My daughter wanted a chocolate monster for Easter. The fact that she requested such a thing wasn’t too much of a surprise; little Elaine liked to request what eggs and sweets she wanted for Easter Sunday, if only to make it more like Christmas, and she always loved monsters. It was one of our favourite father-daughter activities, watching Godzilla and similar movies, in fact.
Elaine told me she had seen a chocolate monster on the shop shelves when I took her out last, yet when I went back to that same shop, there wasn’t a monster to be found. There were myriad eggs, the usual bunnies and chickens, and even a chocolate dog with his tongue sticking out. I thought to myself, well, if you squint a bit, the dog looks a bit like the blue monster from Monsters Inc, and you know how kids see things we adults don’t. I searched in that chocolate shop, and every shop in the whole town centre that would sell such a thing, yet could find no chocolate monsters.
I didn’t want to leave empty-handed, however, so I thought that if I couldn’t find a monster, I’d make one. I bought a chocolate chicken, and then I thought, what the hell, spoil her a bit and get a bunny as well. The store offered personalised messages on their chocolate figures, and I asked for the chicken to have fangs on its beak and blood over its stomach, and for the rabbit to have a large fanged mouth on its own stomach. Even I was surprised that they agreed to do it.
Elaine’s favourite monster movies were the ones with two or more monsters stalking through the city, often battling each other. So, I thought, that’s what I was going to tell her these two creatures were. I would tell her a story about how on Easter Sunday, both my monster chicken and my monster bunny decided to attack the city, and then got into a fight. She would get to decide the outcome; whoever she eats first will be the loser. She’d have one figure on Easter Sunday, the other on Easter Monday, and both times after dinner, of course.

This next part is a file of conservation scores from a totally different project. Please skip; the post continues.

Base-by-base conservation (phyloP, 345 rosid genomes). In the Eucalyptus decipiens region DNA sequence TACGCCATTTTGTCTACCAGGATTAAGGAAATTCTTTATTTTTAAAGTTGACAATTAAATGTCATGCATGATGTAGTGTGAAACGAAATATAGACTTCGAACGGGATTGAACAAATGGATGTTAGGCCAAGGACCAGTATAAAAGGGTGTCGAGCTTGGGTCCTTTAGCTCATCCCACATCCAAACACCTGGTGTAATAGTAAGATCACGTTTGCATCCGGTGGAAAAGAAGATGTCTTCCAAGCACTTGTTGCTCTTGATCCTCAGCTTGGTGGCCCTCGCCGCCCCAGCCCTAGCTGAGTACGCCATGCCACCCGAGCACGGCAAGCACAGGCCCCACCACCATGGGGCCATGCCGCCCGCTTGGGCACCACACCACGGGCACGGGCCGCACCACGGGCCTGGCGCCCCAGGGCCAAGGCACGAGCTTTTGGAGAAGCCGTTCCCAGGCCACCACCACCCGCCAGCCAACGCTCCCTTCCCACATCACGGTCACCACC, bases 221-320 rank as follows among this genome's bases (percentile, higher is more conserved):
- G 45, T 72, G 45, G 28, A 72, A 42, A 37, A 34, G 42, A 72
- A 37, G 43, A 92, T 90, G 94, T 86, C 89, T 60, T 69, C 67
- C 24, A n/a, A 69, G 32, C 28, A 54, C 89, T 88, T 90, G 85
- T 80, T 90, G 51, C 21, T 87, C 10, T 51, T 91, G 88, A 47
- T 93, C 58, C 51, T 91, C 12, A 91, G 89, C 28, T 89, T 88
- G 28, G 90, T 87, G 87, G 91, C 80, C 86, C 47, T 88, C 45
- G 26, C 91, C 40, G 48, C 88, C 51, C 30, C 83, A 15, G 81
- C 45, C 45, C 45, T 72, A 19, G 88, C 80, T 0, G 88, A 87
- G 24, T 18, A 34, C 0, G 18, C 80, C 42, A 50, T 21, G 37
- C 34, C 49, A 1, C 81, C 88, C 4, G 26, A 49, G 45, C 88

So I put the two little monsters in a bag with some other eggs, which then went in the bottom of my cupboard, not to be disturbed until the big day. At least, that was the plan.
When I was a child, I would always keep my ears open for footsteps on the roof on Christmas Eve, and hopping in the halls on Easter Eve, and sure enough, I was awoken by thuds. I at first simply assumed it was Elaine going to get herself a glass of water, but she never had footsteps as heavy as those.
The cupboard door was open, my Easter bag knocked onto the floor.
The rest of the eggs were intact, but the chocolate monsters were out of their boxes. The boxes looked like mice had been nibbling on them, but I was certain we had never had vermin in this house before.
There was someone in the house. The chocolate monsters were gone, and I could still hear some clunking and thudding. I don’t know what they wanted with the chocolate, and I didn’t want to know. Though I knew I should have been arming myself and preparing for a confrontation, I could only stand and shudder.
A loud roar shook the house. A roar coming from Elaine’s room.
I darted there immediately.
Elaine was awake, sitting on her bed with her legs crossed, watching the chicken monster and the bunny monster, animate chocolate figures, slap each other. An old dollhouse of Elaine’s, hollowed out of floors and furniture, and resting on its back, served as their coliseum. Their movements were robotic, like stop-motion skeletons from a Ray Harryhausen film, and once-drawn-on fangs had become three-dimensional.
As quickly as I had rushed to Elaine’s room, I kicked over the dollhouse, and held Elaine tightly. ‘It’s alright, I’m here,’ I said.
‘Dad,’ said Elaine, ‘they told me what you were going to do with them. They don’t want to be eaten.’
‘But what were they…’
‘They were just putting on a show for me. You wanted me to pick a winner, and they wanted me to do that without eating them.’
Sure enough, the two monsters tossed the dollhouse off of themselves and walked towards me. The bunny had had one of his ears broken off, and the chicken’s head had a hole in it.
‘Yeah, what she said,’ said the chicken.
The rabbit looked at me, the mouth on his stomach. ‘Though I suppose we could eat something while we’re here.’
And that’s why I don’t buy my daughter sweets anymore, and why I only have one ear.